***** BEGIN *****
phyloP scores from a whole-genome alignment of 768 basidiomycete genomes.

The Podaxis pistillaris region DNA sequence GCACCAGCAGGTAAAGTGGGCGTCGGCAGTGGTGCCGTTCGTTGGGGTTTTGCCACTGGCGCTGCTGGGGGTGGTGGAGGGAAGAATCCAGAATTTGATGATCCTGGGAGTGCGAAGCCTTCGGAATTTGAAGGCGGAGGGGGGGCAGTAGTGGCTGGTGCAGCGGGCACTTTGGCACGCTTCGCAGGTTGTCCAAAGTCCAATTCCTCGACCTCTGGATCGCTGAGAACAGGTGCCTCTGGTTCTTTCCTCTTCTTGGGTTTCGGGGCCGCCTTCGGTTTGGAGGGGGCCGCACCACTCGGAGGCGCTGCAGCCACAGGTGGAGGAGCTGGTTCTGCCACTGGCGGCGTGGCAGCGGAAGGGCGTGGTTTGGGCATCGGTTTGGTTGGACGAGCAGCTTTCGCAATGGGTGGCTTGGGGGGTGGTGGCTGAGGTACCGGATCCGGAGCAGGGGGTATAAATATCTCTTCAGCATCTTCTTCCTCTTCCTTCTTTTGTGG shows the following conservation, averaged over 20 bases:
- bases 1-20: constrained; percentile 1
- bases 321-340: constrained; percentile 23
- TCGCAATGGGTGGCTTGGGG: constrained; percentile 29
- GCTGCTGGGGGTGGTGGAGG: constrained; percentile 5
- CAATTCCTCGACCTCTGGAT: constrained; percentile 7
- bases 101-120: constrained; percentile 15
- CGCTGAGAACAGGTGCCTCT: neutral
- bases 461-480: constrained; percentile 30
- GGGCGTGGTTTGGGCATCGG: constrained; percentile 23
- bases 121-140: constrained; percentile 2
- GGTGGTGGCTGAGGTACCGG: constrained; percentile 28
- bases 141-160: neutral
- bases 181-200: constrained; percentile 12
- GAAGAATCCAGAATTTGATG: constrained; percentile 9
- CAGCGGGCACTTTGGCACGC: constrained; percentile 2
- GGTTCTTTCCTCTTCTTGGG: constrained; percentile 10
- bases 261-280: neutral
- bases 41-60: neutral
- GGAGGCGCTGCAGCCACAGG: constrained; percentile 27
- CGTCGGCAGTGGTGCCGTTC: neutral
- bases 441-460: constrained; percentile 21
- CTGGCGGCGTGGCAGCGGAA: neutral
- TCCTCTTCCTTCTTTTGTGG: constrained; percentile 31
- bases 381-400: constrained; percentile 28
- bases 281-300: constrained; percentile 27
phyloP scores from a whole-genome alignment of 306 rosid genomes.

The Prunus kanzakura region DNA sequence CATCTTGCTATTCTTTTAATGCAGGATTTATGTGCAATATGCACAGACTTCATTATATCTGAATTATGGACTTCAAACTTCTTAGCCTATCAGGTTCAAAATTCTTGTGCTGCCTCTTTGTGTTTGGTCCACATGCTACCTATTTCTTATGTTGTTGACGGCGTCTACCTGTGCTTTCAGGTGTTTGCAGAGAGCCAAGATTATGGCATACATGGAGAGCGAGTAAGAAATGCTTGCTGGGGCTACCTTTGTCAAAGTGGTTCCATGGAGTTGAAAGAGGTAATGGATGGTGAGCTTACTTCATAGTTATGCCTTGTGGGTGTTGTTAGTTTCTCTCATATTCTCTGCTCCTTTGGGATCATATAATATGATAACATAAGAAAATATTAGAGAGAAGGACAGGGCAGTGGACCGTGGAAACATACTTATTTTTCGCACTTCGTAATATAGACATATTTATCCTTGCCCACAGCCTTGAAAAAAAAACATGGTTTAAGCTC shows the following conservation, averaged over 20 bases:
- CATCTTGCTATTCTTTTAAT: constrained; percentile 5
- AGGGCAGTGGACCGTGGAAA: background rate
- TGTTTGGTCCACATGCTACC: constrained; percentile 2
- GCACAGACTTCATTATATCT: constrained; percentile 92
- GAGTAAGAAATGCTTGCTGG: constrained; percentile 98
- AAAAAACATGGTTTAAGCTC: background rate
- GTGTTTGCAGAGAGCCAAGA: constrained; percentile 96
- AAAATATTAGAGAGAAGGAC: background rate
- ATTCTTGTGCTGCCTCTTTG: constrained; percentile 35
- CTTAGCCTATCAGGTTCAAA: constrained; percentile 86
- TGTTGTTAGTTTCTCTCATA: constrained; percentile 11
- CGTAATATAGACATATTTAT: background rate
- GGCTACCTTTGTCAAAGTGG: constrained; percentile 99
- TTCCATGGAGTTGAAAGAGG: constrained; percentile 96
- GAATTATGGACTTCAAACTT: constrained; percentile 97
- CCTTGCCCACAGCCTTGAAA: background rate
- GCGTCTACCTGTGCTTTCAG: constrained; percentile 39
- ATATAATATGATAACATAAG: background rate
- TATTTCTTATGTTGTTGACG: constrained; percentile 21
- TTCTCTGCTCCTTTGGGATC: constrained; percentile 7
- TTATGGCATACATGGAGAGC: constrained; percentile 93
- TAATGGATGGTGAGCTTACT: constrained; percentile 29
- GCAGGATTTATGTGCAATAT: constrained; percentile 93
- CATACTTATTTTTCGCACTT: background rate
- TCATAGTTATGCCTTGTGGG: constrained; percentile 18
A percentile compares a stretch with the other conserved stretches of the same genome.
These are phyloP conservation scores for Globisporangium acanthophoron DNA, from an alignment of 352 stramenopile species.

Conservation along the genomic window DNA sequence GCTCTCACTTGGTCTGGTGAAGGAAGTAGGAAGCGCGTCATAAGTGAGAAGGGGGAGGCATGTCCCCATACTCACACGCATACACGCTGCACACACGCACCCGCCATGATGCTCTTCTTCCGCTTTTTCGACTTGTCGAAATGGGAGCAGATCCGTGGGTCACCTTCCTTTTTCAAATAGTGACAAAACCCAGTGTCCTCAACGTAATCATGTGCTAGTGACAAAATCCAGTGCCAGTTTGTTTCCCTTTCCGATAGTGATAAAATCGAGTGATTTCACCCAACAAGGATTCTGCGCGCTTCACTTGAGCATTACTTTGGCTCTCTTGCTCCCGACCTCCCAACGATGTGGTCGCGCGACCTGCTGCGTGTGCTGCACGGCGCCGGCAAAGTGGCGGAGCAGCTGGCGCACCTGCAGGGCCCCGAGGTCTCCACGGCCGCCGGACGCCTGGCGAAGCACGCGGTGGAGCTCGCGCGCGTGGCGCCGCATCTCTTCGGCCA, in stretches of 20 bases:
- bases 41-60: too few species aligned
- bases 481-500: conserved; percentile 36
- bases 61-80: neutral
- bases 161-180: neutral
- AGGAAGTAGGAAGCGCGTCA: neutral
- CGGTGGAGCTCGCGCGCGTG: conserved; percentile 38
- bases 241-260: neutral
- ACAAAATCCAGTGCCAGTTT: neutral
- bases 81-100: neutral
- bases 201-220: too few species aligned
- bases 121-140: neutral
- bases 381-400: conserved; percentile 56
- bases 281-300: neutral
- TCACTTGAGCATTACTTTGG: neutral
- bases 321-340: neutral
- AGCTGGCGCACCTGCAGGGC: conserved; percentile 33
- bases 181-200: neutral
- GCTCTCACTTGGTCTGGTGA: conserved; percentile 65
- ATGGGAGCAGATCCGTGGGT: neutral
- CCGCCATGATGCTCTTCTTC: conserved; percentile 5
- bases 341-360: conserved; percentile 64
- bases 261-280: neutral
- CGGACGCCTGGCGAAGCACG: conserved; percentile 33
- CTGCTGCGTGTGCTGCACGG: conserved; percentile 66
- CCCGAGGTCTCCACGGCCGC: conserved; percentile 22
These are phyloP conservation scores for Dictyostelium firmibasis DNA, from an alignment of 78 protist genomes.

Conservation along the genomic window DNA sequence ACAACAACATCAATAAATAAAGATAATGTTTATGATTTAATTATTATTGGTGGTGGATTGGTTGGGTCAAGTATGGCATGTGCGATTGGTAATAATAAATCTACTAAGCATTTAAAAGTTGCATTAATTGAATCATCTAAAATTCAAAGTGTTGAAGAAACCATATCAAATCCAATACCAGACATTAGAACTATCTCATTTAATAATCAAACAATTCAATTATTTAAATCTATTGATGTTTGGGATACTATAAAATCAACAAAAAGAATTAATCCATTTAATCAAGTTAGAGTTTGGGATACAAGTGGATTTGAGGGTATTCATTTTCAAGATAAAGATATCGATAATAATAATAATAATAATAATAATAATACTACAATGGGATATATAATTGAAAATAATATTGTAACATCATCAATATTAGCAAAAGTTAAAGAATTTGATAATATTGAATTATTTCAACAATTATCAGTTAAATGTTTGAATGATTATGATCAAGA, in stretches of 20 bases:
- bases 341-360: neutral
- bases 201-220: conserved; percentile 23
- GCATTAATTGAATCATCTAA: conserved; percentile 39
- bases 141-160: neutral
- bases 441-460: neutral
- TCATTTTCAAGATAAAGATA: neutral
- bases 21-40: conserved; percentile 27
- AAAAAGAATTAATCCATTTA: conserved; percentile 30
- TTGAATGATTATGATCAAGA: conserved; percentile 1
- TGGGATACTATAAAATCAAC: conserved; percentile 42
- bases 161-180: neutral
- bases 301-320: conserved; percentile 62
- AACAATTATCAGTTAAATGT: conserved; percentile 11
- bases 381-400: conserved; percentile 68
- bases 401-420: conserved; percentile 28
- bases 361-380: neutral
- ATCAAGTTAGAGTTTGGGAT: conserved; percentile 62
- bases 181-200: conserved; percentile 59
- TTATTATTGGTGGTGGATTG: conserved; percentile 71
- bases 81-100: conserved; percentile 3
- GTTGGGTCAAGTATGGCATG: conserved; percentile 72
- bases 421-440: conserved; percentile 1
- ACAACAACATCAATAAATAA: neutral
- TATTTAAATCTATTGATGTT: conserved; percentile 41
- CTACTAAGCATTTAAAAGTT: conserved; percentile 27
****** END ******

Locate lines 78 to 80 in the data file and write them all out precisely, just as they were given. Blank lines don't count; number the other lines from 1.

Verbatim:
- bases 341-360: conserved; percentile 64
- bases 261-280: neutral
- CGGACGCCTGGCGAAGCACG: conserved; percentile 33